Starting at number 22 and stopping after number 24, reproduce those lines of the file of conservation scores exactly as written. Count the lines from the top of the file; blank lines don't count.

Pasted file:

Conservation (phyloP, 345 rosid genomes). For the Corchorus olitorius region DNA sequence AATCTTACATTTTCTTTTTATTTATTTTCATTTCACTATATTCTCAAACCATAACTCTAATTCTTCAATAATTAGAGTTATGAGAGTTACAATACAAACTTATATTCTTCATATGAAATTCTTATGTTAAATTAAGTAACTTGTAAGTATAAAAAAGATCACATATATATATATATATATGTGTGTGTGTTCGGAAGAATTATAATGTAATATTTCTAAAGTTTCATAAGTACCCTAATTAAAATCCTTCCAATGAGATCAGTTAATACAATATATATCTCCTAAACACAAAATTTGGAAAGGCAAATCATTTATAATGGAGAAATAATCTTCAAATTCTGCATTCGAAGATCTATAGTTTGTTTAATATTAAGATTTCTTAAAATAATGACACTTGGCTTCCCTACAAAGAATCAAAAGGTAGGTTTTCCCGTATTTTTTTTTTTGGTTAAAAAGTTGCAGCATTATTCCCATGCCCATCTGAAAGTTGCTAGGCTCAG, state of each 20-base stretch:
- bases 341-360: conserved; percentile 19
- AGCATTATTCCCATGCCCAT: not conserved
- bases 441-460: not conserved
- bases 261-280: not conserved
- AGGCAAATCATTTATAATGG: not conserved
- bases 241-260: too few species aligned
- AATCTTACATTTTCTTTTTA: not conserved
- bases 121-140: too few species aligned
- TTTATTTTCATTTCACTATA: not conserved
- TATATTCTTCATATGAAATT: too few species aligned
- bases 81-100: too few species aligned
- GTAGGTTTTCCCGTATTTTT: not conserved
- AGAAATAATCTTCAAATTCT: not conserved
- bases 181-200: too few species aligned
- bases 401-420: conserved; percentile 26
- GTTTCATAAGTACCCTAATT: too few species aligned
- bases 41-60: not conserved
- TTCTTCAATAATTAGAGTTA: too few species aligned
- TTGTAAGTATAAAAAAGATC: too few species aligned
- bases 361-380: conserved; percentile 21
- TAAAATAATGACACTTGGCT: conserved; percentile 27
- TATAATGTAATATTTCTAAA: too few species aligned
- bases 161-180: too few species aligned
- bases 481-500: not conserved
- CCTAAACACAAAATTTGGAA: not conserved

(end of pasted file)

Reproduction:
- TAAAATAATGACACTTGGCT: conserved; percentile 27
- TATAATGTAATATTTCTAAA: too few species aligned
- bases 161-180: too few species aligned